3. Technical R&D
Technical R&D cover analyses, tests and proof of concept of new technologies, software and so on. Many IT organizations do not budget for this, which we think is a serious mistake. Budgeting for new technologies is essential since these experiments potentially bring streamlining and increase value for the business. This part of the budget is prioritized by IT.
Enhancements are the part of the budget allocated for smaller tasks and improvements that ensure immediate value for the business. This includes improvements like version upgrades, fine-tuning of business applications, new integrations of business systems and compliance measures. This part of the budget is prioritized jointly by IT and the business.
5. Business Projects
Business projects have to do with project budgets that are laid down by the business and allocated on a case by case basis. This could be larger IT investments and business projects, such as development projects, comprehensive upgrades, consolidations, outsourcing and the replacement of software or hardware.
All IT budgets can be cut – here’s how
An IT budget can always be reduced. If you are a CIO and have been tasked with making cutbacks, the starting point is never if there is room for savings, but more like a discussion along these lines
- Which risks is the business willing to take when the fixed IT costs are reduced? (Points 1+2+3)
- To what extent is the business willing to reduce developmental activities as a result of the business’s strategy, situation and vision? (Points 4+5)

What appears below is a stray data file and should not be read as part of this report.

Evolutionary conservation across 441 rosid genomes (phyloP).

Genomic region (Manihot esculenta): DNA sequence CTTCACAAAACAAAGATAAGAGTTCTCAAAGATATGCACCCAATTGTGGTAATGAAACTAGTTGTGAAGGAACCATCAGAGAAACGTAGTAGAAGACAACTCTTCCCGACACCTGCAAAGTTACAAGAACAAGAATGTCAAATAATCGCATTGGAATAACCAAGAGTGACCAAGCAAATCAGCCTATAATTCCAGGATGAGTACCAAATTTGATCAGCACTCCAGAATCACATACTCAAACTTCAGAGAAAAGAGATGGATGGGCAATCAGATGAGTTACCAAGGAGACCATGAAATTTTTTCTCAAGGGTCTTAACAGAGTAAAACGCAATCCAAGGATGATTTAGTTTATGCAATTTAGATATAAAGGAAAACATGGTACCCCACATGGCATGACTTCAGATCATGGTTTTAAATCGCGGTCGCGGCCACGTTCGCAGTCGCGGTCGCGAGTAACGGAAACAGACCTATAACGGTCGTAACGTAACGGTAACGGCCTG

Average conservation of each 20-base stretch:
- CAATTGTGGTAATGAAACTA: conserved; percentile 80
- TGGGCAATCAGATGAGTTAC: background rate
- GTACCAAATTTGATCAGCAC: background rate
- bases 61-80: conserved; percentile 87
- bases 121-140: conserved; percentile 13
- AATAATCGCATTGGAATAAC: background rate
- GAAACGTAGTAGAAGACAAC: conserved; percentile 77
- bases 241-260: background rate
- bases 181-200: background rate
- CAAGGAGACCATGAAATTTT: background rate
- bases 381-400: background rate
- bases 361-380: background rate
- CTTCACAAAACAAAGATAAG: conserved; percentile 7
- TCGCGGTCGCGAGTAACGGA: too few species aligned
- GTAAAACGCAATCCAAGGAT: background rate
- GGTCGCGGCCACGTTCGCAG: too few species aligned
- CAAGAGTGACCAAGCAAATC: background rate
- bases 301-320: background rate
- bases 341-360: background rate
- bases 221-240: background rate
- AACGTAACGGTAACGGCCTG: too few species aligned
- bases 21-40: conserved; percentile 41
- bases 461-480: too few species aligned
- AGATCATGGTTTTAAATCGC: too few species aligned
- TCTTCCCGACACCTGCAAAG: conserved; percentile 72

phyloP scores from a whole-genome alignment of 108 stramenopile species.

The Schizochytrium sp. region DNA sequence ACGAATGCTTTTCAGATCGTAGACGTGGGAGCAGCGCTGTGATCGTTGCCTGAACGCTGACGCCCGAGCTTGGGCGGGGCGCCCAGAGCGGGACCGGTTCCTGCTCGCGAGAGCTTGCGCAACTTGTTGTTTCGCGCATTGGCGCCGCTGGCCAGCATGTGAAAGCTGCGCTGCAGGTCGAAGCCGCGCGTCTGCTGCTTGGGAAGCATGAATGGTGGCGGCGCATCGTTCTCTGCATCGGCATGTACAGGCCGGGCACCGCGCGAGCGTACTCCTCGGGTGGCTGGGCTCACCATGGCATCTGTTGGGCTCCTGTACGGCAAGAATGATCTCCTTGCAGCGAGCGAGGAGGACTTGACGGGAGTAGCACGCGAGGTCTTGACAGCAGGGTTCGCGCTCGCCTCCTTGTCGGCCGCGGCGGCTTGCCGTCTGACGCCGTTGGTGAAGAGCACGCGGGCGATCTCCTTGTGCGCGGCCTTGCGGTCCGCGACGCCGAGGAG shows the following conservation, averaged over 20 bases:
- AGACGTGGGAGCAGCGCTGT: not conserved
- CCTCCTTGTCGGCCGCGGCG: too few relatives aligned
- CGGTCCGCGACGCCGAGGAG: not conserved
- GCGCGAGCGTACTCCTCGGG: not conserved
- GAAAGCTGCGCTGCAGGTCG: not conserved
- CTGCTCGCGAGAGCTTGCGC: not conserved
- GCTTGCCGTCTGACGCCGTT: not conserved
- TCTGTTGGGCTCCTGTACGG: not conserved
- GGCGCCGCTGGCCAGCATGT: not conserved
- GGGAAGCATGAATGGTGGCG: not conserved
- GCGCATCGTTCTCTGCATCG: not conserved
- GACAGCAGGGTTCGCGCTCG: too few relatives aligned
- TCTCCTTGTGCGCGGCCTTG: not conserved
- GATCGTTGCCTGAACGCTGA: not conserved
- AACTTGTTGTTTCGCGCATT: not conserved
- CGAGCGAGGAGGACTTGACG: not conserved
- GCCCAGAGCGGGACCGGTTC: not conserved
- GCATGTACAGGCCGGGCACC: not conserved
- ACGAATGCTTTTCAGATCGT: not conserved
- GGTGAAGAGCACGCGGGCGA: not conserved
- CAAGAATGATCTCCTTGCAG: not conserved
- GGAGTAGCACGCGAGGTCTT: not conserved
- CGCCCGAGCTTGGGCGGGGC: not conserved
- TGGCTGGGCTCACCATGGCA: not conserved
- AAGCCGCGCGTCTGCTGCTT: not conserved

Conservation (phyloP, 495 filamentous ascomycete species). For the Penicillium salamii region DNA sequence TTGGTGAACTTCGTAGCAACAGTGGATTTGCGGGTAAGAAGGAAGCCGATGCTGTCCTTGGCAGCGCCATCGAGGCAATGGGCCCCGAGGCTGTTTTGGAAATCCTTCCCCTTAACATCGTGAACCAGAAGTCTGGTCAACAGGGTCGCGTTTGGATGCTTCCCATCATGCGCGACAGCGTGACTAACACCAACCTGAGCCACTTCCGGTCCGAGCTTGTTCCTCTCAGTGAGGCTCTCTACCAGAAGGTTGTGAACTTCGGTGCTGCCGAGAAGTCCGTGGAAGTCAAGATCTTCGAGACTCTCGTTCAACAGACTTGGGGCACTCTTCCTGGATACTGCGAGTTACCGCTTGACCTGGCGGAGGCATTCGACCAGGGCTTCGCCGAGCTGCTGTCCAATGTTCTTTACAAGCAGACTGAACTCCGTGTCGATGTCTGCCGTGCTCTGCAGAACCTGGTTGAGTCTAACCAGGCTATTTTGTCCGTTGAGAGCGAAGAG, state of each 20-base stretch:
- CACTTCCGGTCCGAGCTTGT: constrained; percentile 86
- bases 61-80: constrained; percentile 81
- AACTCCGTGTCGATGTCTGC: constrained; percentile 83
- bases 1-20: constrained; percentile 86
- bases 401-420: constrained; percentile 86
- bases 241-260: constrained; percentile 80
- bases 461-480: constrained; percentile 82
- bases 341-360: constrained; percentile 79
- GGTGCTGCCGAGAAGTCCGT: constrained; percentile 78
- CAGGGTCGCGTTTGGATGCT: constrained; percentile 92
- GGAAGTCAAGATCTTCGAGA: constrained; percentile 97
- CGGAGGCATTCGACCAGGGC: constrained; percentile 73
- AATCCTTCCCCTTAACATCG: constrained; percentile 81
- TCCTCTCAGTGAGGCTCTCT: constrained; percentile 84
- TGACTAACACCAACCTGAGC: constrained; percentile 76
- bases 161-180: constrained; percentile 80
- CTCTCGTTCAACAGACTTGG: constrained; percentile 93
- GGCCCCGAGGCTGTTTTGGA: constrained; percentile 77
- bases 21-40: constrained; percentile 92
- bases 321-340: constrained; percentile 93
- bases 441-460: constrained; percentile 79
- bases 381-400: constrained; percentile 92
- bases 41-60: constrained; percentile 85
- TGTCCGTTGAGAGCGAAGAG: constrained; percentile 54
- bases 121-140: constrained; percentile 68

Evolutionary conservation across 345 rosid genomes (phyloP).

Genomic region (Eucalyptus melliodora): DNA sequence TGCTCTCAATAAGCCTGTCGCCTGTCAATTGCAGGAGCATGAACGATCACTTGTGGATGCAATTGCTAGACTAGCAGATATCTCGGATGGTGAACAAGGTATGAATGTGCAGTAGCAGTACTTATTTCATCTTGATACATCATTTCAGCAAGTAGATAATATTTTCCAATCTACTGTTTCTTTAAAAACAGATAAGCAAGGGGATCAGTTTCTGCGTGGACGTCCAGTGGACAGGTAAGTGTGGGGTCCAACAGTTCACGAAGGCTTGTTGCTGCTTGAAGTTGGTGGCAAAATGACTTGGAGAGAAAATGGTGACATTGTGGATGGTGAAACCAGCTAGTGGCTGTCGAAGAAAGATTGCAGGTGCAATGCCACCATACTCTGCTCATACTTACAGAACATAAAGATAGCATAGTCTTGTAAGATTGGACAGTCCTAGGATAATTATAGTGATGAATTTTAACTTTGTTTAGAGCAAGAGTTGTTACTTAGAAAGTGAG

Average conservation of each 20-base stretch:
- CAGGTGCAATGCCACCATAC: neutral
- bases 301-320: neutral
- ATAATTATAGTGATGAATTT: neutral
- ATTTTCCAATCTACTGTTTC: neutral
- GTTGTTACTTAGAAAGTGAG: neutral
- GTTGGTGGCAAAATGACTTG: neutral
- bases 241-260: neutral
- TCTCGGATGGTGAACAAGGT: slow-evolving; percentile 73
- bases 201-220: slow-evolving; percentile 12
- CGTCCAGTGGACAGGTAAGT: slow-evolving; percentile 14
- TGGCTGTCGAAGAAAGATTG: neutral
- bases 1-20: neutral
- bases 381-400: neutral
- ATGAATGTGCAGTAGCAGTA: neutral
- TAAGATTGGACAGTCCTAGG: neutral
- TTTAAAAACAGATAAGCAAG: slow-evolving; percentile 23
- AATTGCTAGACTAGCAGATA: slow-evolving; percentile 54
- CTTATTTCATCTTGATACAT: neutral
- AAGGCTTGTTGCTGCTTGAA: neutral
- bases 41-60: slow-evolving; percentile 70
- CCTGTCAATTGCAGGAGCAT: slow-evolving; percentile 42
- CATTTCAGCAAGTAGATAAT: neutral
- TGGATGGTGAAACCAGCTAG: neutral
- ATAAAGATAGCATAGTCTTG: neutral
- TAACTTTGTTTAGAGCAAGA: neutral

In our IT budget model below, we summarize some of the tactics we use in connection with the analysis and optimization of the IT budget.
Reduction of IT costs (1+2+3)
When the IT expenses have to be reduced, the tactics that fall under Operations, Maintenance and Technical R&D are applied during internal discussions in IT and again later when in dialogue with the business management.
We could, for example, point out that the level of support (Operations) could be reduced if the business accepts that the waiting time at the help desk increases and support outside opening hours is eliminated. IT can present the scenarios and options, but it is always the business management that determines whether or not to accept the associated risk.
It is important that it is not the CIO, but the business management that determines the risk appetite of the organization. It is the CIO and the IT management that will convert the company’s appetite for risk into specific suggestions for savings. The experienced CIO Mads Madsbjerg Hansen tells about his positive results from the following approaches:
- All leaders in IT are charged with the task of preparing a catalogue with potential savings that start from a specific goal.
- The catalogue lists potential cost reduction measures, both big and small. It shows how much can be saved, what it would cost to implement the savings (a one-time expense), the significance of the savings year by year, and the risk associated with implementing the cutbacks. The different categories can be marked green, yellow and red.